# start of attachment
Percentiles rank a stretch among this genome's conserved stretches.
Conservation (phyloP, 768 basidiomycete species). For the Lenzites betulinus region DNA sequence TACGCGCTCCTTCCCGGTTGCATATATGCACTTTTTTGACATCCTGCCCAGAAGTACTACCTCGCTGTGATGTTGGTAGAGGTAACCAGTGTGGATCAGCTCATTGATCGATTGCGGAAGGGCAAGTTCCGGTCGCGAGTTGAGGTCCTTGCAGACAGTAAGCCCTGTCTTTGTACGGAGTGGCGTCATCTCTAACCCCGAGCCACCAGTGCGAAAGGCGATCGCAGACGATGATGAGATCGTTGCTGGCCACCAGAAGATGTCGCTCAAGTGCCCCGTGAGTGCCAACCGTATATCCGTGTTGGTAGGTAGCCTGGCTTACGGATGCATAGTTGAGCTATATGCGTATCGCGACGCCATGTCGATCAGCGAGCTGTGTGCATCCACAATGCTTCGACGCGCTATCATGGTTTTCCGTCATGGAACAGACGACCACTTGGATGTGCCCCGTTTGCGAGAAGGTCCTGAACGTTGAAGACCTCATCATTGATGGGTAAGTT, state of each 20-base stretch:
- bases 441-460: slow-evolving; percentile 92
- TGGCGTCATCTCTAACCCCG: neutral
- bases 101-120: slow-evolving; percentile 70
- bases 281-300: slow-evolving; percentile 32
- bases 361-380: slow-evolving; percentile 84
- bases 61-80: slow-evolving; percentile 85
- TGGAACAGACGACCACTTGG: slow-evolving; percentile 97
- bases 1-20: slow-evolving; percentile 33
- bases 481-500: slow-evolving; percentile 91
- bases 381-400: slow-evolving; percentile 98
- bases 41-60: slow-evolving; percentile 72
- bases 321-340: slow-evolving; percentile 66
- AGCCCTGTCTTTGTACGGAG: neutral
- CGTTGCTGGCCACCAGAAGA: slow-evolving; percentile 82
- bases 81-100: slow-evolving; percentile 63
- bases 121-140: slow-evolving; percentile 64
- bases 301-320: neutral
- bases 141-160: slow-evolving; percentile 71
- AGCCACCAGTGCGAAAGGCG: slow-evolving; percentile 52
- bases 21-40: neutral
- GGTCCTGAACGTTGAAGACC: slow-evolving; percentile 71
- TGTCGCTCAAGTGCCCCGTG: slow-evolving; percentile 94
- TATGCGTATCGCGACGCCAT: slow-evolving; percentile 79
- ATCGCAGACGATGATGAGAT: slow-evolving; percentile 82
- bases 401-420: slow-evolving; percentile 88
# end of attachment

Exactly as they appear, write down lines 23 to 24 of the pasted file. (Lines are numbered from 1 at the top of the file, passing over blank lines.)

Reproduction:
- GGTCCTGAACGTTGAAGACC: slow-evolving; percentile 71
- TGTCGCTCAAGTGCCCCGTG: slow-evolving; percentile 94